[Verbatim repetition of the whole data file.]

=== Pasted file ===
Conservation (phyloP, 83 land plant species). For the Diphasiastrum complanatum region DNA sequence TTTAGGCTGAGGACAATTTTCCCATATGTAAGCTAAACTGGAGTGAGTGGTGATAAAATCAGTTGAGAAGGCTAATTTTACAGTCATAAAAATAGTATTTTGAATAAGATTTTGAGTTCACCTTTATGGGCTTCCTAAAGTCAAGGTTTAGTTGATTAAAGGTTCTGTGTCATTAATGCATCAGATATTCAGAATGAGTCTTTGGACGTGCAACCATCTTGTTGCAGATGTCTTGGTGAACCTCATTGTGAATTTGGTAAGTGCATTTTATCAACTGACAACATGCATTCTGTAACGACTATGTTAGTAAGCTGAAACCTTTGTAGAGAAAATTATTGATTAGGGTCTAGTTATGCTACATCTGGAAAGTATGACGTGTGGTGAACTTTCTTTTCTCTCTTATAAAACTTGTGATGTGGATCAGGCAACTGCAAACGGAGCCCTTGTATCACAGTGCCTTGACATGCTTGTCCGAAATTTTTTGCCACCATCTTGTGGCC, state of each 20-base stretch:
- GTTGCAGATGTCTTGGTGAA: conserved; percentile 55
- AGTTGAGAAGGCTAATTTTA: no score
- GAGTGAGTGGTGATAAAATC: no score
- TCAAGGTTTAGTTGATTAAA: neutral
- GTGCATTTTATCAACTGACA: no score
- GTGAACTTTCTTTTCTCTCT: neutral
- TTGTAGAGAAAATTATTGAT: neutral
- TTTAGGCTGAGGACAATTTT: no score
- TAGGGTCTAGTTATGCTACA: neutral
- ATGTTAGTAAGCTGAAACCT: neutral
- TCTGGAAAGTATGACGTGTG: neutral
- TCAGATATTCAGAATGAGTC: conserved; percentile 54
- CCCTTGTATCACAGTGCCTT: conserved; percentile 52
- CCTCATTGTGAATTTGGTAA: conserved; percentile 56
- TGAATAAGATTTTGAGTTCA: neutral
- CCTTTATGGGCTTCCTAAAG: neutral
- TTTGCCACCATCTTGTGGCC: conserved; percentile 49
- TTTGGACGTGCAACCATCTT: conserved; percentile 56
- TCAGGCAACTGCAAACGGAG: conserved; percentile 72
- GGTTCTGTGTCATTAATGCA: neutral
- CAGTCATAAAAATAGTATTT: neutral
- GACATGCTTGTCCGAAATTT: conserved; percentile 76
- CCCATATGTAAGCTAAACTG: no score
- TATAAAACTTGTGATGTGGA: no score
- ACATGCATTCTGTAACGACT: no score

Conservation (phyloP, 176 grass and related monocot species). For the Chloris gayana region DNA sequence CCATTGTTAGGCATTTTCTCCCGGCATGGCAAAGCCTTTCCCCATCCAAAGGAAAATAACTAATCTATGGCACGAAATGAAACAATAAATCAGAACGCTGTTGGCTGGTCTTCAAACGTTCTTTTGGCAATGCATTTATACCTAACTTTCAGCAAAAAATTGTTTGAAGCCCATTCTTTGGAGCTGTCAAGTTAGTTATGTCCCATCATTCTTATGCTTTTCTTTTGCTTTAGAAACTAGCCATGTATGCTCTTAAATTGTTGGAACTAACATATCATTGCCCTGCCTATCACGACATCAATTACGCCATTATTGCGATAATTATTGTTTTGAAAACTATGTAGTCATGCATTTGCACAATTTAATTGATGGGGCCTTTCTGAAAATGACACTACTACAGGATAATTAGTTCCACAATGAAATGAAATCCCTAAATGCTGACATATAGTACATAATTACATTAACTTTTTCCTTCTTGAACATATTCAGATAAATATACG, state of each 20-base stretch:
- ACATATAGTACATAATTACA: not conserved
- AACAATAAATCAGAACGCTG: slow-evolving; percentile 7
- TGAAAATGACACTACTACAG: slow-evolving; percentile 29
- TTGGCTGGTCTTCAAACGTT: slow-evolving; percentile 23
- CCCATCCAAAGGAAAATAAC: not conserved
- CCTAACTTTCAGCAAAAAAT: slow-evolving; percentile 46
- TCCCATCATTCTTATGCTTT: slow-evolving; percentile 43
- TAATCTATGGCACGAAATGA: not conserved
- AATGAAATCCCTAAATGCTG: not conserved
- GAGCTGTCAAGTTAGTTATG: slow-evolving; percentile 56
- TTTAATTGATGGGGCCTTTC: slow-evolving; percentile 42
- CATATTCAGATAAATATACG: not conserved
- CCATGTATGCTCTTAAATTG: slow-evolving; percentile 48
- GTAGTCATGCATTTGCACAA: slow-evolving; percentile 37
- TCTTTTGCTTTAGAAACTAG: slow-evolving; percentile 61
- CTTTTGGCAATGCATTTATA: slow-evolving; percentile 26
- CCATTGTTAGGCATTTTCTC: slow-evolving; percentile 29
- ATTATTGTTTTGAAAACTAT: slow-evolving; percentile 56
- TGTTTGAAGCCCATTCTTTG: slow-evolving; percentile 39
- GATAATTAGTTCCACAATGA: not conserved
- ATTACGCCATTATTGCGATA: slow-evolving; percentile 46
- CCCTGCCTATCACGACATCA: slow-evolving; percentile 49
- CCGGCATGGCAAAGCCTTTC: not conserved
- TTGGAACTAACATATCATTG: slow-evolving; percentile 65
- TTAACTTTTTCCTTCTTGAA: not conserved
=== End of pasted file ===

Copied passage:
Conservation (phyloP, 83 land plant species). For the Diphasiastrum complanatum region DNA sequence TTTAGGCTGAGGACAATTTTCCCATATGTAAGCTAAACTGGAGTGAGTGGTGATAAAATCAGTTGAGAAGGCTAATTTTACAGTCATAAAAATAGTATTTTGAATAAGATTTTGAGTTCACCTTTATGGGCTTCCTAAAGTCAAGGTTTAGTTGATTAAAGGTTCTGTGTCATTAATGCATCAGATATTCAGAATGAGTCTTTGGACGTGCAACCATCTTGTTGCAGATGTCTTGGTGAACCTCATTGTGAATTTGGTAAGTGCATTTTATCAACTGACAACATGCATTCTGTAACGACTATGTTAGTAAGCTGAAACCTTTGTAGAGAAAATTATTGATTAGGGTCTAGTTATGCTACATCTGGAAAGTATGACGTGTGGTGAACTTTCTTTTCTCTCTTATAAAACTTGTGATGTGGATCAGGCAACTGCAAACGGAGCCCTTGTATCACAGTGCCTTGACATGCTTGTCCGAAATTTTTTGCCACCATCTTGTGGCC, state of each 20-base stretch:
- GTTGCAGATGTCTTGGTGAA: conserved; percentile 55
- AGTTGAGAAGGCTAATTTTA: no score
- GAGTGAGTGGTGATAAAATC: no score
- TCAAGGTTTAGTTGATTAAA: neutral
- GTGCATTTTATCAACTGACA: no score
- GTGAACTTTCTTTTCTCTCT: neutral
- TTGTAGAGAAAATTATTGAT: neutral
- TTTAGGCTGAGGACAATTTT: no score
- TAGGGTCTAGTTATGCTACA: neutral
- ATGTTAGTAAGCTGAAACCT: neutral
- TCTGGAAAGTATGACGTGTG: neutral
- TCAGATATTCAGAATGAGTC: conserved; percentile 54
- CCCTTGTATCACAGTGCCTT: conserved; percentile 52
- CCTCATTGTGAATTTGGTAA: conserved; percentile 56
- TGAATAAGATTTTGAGTTCA: neutral
- CCTTTATGGGCTTCCTAAAG: neutral
- TTTGCCACCATCTTGTGGCC: conserved; percentile 49
- TTTGGACGTGCAACCATCTT: conserved; percentile 56
- TCAGGCAACTGCAAACGGAG: conserved; percentile 72
- GGTTCTGTGTCATTAATGCA: neutral
- CAGTCATAAAAATAGTATTT: neutral
- GACATGCTTGTCCGAAATTT: conserved; percentile 76
- CCCATATGTAAGCTAAACTG: no score
- TATAAAACTTGTGATGTGGA: no score
- ACATGCATTCTGTAACGACT: no score

Conservation (phyloP, 176 grass and related monocot species). For the Chloris gayana region DNA sequence CCATTGTTAGGCATTTTCTCCCGGCATGGCAAAGCCTTTCCCCATCCAAAGGAAAATAACTAATCTATGGCACGAAATGAAACAATAAATCAGAACGCTGTTGGCTGGTCTTCAAACGTTCTTTTGGCAATGCATTTATACCTAACTTTCAGCAAAAAATTGTTTGAAGCCCATTCTTTGGAGCTGTCAAGTTAGTTATGTCCCATCATTCTTATGCTTTTCTTTTGCTTTAGAAACTAGCCATGTATGCTCTTAAATTGTTGGAACTAACATATCATTGCCCTGCCTATCACGACATCAATTACGCCATTATTGCGATAATTATTGTTTTGAAAACTATGTAGTCATGCATTTGCACAATTTAATTGATGGGGCCTTTCTGAAAATGACACTACTACAGGATAATTAGTTCCACAATGAAATGAAATCCCTAAATGCTGACATATAGTACATAATTACATTAACTTTTTCCTTCTTGAACATATTCAGATAAATATACG, state of each 20-base stretch:
- ACATATAGTACATAATTACA: not conserved
- AACAATAAATCAGAACGCTG: slow-evolving; percentile 7
- TGAAAATGACACTACTACAG: slow-evolving; percentile 29
- TTGGCTGGTCTTCAAACGTT: slow-evolving; percentile 23
- CCCATCCAAAGGAAAATAAC: not conserved
- CCTAACTTTCAGCAAAAAAT: slow-evolving; percentile 46
- TCCCATCATTCTTATGCTTT: slow-evolving; percentile 43
- TAATCTATGGCACGAAATGA: not conserved
- AATGAAATCCCTAAATGCTG: not conserved
- GAGCTGTCAAGTTAGTTATG: slow-evolving; percentile 56
- TTTAATTGATGGGGCCTTTC: slow-evolving; percentile 42
- CATATTCAGATAAATATACG: not conserved
- CCATGTATGCTCTTAAATTG: slow-evolving; percentile 48
- GTAGTCATGCATTTGCACAA: slow-evolving; percentile 37
- TCTTTTGCTTTAGAAACTAG: slow-evolving; percentile 61
- CTTTTGGCAATGCATTTATA: slow-evolving; percentile 26
- CCATTGTTAGGCATTTTCTC: slow-evolving; percentile 29
- ATTATTGTTTTGAAAACTAT: slow-evolving; percentile 56
- TGTTTGAAGCCCATTCTTTG: slow-evolving; percentile 39
- GATAATTAGTTCCACAATGA: not conserved
- ATTACGCCATTATTGCGATA: slow-evolving; percentile 46
- CCCTGCCTATCACGACATCA: slow-evolving; percentile 49
- CCGGCATGGCAAAGCCTTTC: not conserved
- TTGGAACTAACATATCATTG: slow-evolving; percentile 65
- TTAACTTTTTCCTTCTTGAA: not conserved